By Lynn Caraway/reporter
Attendees educated about community, provided health resources, safe-space information
Community outreach specialists “came out” with helpful information to support students at the LGBTQ+ Resource Fair.
Bright colored tables with fliers, buttons, condoms, candy and balloons along with a backdrop of the LGBTQ acronym lined TR’s Main Street for the come-and-go event.
“This is the first time our campus is hosting an LGBTQ+ specific resource fair for students and community members,” TR student development associate Cortney Walden said. “This is our third year celebrating LGBTQ+ culture and I felt it was necessary to provide students with resources specific to their needs.”
One community partner in attendance was LGBTQ S.A.V.E.S., a local non-profit organization, that was represented by Teresa Flannery, a youth leader for the organization.
“Students are looking for a place where they can be themselves — where they are accepted and supportive of each other,” Flannery said regarding the value of events such as the LGBTQ+ Resource Fair.
Other community partners featured at the fair included My Health My Resources of Tarrant County and the Health Education Learning Project, a national group that advocates for LGBTQ health and wellness that operates telephone helplines and offers free medication and testing for those with HIV.
TR student Colton Arellano attended the fair and noted his appreciation for not only the event, but also the community sponsors in attendance because it was nice to know they care for LGBTQ students and are there to support them, he said.
“Most students want the same basic needs of inclusion and equality, they want a sense of belonging and security,” he said.
Providing health resources to members of the LGBTQ community is important, but so is meeting other needs of LGBTQ students. Walden said students typically request social resources more than anything else.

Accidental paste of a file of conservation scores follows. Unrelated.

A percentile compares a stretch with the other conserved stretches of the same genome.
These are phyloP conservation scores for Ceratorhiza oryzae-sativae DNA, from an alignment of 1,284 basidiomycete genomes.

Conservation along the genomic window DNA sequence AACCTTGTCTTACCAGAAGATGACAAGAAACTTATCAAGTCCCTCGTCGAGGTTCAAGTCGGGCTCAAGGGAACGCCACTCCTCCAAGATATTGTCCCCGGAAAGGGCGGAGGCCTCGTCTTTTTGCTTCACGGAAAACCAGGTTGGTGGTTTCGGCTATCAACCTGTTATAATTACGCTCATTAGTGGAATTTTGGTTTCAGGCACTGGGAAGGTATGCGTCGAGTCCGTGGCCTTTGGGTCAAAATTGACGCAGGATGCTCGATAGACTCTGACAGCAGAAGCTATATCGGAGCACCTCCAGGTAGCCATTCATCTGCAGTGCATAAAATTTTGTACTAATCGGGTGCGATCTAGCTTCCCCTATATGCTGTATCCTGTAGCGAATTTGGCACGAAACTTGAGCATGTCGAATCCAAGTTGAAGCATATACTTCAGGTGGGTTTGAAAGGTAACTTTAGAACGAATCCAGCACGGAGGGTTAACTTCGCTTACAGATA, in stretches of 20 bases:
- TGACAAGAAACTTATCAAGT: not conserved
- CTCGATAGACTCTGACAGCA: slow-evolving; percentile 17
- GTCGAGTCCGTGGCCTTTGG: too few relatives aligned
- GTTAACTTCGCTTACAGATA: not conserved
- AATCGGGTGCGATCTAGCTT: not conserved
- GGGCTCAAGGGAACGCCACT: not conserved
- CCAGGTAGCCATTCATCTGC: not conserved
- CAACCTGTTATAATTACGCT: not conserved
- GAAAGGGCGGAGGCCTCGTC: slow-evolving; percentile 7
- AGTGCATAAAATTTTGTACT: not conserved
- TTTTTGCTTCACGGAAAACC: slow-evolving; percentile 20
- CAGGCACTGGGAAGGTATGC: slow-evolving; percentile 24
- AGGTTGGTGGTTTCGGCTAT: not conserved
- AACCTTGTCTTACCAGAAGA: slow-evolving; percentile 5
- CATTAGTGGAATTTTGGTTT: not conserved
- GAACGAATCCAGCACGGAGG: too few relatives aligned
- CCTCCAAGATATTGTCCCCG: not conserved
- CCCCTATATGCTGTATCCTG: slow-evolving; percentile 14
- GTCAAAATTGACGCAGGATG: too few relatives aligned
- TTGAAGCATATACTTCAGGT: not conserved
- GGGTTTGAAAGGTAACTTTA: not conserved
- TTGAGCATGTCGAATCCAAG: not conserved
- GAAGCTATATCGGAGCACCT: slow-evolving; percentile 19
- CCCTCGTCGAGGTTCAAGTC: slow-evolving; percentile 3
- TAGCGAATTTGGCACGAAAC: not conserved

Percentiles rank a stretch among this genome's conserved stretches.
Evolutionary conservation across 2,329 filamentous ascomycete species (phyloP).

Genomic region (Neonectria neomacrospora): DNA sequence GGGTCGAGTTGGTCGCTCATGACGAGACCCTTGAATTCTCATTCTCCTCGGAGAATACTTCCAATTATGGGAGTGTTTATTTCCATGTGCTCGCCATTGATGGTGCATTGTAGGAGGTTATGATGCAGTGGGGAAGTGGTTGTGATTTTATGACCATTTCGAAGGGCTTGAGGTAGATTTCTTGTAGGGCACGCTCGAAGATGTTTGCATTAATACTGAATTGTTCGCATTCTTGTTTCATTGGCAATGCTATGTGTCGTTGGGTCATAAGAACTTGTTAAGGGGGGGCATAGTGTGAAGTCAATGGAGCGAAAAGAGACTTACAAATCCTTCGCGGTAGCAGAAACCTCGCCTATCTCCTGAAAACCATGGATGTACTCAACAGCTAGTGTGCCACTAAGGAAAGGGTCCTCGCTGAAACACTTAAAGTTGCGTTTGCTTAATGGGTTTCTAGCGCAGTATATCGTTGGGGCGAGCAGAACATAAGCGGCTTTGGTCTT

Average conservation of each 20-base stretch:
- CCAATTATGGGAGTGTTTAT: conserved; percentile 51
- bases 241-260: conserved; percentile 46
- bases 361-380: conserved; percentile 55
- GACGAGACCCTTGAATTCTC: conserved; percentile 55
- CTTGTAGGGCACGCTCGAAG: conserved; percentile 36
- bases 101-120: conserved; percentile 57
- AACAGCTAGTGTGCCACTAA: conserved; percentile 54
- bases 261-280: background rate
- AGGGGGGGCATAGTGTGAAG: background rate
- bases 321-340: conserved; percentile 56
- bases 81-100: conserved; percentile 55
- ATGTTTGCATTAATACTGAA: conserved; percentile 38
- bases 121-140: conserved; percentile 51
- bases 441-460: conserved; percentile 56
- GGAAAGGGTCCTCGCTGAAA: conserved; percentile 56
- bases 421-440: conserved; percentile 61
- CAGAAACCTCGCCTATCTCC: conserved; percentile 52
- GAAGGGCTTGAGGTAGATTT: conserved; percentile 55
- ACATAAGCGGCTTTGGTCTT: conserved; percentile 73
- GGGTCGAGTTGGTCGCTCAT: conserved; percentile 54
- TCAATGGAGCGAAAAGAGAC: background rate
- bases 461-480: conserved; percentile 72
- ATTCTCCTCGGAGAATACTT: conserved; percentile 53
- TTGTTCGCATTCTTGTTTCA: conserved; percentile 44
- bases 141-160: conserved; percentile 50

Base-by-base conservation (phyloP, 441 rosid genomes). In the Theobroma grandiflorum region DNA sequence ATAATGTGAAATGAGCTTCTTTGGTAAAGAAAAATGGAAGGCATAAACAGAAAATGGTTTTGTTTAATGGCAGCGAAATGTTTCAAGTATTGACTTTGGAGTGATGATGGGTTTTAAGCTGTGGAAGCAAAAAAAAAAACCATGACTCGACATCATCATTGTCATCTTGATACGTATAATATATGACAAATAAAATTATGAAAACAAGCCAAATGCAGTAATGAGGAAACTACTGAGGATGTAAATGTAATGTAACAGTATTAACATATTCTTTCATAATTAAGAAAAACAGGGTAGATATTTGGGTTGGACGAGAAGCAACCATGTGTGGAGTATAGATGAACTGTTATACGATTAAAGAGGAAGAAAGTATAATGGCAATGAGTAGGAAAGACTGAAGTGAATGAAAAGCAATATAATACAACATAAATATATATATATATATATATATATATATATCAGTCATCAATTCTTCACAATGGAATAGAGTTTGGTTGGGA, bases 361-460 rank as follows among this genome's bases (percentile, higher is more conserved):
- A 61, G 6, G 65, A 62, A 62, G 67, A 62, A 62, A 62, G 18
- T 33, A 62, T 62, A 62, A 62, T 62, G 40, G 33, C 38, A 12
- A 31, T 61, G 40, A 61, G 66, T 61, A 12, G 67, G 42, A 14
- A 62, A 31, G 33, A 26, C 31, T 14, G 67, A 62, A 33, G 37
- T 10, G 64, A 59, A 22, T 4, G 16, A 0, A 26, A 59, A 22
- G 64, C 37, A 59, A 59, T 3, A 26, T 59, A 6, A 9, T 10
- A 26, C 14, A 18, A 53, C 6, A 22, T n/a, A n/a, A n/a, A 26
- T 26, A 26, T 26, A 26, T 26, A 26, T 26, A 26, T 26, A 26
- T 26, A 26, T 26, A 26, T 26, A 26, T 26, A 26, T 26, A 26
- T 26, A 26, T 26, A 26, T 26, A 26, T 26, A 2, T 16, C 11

“There are not a lot of safe places in Fort Worth for ‘out’ LGBTQ+ people to go in an alcohol-free environment,” Walden said. “Most social places revolve around nightclubs and bars for older crowds, and we are hoping to find others.”
TR’s Equality in Education club is an LGBTQ friendly club and one way the campus strives to provide a safe space for students.
“The mission of TREE is to make sure policies and procedures are inclusive of LGBTQ+ students,” Walden said.
TREE is a social resource for students on campus where they can connect and talk with others in the LGBTQ community, she said. TREE will meet at 3 p.m., Nov. 11 in the Idea Store on TR.
Another way the campus strives to meet the needs of LGBTQ students is through Safe Space Trainings, which address the needs of those students and explains why LGBTQ community members are considered “at risk,” Walden said, adding that the training is offered on all five campuses throughout each semester.
“We want to make college a positive experience for LGBTQ+ students and address their specific needs,” Walden said.